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You Asked For It: Question Authority

Nieman, David C. Dr.P.H., FACSM

ACSM's Health & Fitness Journal: July-August 2007 - Volume 11 - Issue 4 - p 6-7
doi: 10.1249/01.FIT.0000281220.16020.ed
Departments: You Asked For It: Question Authority

Examines the pros and cons of moderate alcohol consumption for healthy, active men and women.

David C. Nieman, Dr.P.H., FACSM, is professor and director of the Human Performance Laboratory, Appalachian State University in Boone, North Carolina, an active researcher, and author of several textbooks on health and fitness. Email your questions to:


A: Good question. Although it is true that moderate amounts of alcohol lower the risk of coronary heart disease by approximately 20% to 50%, this benefit must be balanced against all the health risks. Let me explain.

More than 60 major studies have shown that coronary heart disease is less likely in moderate drinkers (1,2). The best evidence indicates that all alcoholic beverages are protective, with no special cardioprotective effects of red wine over beer or spirits (3). Alcohol seems to lower heart disease risk by increasing high-density lipoprotein cholesterol from 10% to 15% and reducing the likelihood for blood clots to form (1,2).

ACSM Photo/Angela C

ACSM Photo/Angela C

That's the good news, but here's the bad. Alcoholic beverages supply calories but few or no nutrients and, in excess, can cause many health problems, birth defects, accidents, violent crimes, and addiction. Alcohol affects almost every organ system in the body, especially the liver (where alcohol is broken down), but also the brain and nervous system, the stomach, and the intestines (1).

Alcohol is the third leading cause of death in the United States, causing more than 100,000 deaths yearly from injuries, certain types of cancer, liver disease, and violence (4). Nearly half of the trauma beds in the United States are occupied by patients who were injured while under the influence of alcohol. Each year, alcohol-related motor vehicle crashes result in more than 16,000 deaths, one-third of them involving people younger than 25 years.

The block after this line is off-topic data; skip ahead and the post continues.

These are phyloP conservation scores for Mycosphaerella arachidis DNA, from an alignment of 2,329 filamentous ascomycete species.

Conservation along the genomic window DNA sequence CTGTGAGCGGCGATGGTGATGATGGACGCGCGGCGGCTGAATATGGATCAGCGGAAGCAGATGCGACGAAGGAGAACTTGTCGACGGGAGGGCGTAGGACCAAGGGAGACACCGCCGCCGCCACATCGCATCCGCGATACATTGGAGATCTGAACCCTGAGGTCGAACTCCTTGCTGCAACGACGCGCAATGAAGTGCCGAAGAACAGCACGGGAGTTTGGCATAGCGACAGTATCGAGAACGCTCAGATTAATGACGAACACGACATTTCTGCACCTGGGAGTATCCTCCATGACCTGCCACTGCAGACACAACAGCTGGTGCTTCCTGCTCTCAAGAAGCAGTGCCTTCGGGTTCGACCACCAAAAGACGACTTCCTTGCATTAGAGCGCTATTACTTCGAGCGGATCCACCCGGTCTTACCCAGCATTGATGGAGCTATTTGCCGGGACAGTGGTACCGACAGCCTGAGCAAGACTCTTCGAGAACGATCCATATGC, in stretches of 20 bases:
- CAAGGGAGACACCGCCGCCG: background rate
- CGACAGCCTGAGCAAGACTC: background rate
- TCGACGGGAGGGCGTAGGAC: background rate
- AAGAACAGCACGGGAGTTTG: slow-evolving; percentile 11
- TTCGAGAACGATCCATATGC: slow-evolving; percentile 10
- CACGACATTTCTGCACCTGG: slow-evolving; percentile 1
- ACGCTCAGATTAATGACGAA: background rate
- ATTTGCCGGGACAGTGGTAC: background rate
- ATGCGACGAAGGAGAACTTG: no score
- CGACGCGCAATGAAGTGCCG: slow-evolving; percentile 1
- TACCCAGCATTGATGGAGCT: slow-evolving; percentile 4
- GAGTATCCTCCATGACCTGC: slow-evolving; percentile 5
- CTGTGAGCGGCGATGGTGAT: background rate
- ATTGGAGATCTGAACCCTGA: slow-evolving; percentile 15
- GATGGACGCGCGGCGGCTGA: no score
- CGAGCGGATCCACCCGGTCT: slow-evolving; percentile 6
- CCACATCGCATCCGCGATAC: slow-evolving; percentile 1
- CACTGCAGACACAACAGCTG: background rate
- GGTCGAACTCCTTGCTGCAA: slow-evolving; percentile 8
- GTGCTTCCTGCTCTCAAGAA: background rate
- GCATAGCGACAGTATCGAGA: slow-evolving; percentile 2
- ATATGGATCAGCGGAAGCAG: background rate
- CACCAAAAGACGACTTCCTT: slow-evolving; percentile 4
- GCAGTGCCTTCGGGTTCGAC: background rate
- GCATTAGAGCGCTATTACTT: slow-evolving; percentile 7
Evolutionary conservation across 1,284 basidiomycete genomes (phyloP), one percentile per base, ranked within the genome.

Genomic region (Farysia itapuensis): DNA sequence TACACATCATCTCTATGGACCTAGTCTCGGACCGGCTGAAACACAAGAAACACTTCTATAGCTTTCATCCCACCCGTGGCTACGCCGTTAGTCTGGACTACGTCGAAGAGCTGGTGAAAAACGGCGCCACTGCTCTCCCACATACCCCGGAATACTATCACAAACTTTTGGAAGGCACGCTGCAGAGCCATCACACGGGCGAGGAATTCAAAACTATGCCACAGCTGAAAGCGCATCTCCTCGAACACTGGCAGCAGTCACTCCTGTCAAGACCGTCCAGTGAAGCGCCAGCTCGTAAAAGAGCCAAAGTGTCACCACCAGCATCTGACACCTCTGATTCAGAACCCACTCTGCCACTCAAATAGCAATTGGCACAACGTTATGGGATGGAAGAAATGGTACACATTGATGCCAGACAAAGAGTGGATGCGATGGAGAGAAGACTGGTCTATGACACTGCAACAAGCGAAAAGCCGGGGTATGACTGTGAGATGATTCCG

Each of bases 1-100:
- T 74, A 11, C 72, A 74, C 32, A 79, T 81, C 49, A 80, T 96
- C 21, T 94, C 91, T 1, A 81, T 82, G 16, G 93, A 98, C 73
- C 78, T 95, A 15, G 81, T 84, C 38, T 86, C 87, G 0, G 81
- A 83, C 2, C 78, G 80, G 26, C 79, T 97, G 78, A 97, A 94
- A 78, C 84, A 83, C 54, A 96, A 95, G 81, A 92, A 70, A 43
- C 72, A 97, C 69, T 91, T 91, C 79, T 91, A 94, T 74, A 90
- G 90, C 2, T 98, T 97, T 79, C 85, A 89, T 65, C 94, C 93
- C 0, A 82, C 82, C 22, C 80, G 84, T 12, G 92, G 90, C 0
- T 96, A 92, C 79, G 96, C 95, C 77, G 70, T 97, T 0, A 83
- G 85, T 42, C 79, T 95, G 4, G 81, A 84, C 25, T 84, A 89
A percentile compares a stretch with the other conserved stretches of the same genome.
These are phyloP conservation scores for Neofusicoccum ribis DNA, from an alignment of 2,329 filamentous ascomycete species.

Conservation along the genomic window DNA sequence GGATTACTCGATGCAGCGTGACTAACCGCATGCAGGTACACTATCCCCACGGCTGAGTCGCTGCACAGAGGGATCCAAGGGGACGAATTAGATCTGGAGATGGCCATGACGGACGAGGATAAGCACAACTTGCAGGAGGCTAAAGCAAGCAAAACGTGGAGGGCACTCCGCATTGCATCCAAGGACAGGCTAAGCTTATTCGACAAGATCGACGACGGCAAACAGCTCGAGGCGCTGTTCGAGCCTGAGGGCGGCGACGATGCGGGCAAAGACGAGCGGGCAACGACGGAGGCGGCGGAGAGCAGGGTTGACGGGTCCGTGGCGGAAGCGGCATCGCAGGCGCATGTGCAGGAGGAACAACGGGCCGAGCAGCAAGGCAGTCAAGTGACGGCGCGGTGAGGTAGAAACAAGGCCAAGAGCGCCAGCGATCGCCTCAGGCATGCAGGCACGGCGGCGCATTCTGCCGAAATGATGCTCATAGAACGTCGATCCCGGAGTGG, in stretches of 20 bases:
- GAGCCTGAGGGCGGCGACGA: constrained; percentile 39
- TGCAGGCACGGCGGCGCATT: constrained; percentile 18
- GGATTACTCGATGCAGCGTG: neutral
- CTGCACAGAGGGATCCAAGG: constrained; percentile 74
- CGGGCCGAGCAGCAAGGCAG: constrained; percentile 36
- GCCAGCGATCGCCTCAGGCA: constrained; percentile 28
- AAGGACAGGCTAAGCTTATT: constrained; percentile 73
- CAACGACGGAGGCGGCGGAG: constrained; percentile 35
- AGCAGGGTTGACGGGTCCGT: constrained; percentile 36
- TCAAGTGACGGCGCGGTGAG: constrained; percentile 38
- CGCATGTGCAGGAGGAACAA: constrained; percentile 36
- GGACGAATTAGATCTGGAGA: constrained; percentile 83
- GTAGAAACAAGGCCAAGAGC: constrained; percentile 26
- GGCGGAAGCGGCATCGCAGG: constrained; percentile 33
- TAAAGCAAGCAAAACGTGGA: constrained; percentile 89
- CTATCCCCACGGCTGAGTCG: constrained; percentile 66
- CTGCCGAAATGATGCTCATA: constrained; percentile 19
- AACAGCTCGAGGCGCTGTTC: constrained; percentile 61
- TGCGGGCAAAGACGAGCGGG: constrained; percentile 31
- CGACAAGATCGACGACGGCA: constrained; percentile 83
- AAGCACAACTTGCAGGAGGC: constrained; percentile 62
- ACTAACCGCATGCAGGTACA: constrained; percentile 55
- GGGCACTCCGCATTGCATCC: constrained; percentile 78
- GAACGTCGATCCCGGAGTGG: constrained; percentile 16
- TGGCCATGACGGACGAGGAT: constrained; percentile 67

Researchers from Harvard report that, although alcohol consumption reduces risk of coronary heart disease for both men and women, "our society is so lacking in effective social controls on alcohol abuse and pays such a heavy price for its inadequate response that the thought of a public policy promoting alcohol consumption runs strongly against the grain, however much it might capture at least some hearts" (5). In other words, there are too many problems associated with drinking in our society to recommend a policy of "drinking for your heart." The cure would be far worse than the disease, at least at the population level.

The National Institute on Alcohol Abuse and Alcoholism reports that 14 million (7.4%) of American adults are either alcoholics or alcohol abusers (1). Approximately 7 in 10 men and 6 in 10 women ingest alcoholic beverages. The figure shows that most adults keep their intake of alcoholic drinks at light-to-moderate levels (6).



There are several groups of people who should not drink alcoholic beverages at all (7):

  • Children and adolescents.
  • Individuals of any age who cannot restrict their drinking to moderate levels. This is a special concern for people recovering from alcohol addiction and people whose family members have alcohol problems.
  • Women who are trying to conceive or who are pregnant. Major birth defects, including fetal alcohol syndrome, have been attributed to heavy drinking by the mother while pregnant. A safe level of alcohol intake during pregnancy has not been established.
  • Individuals who plan to drive or take part in activities that require attention or skill. Most people retain some alcohol in the blood 2 to 3 hours after a single drink.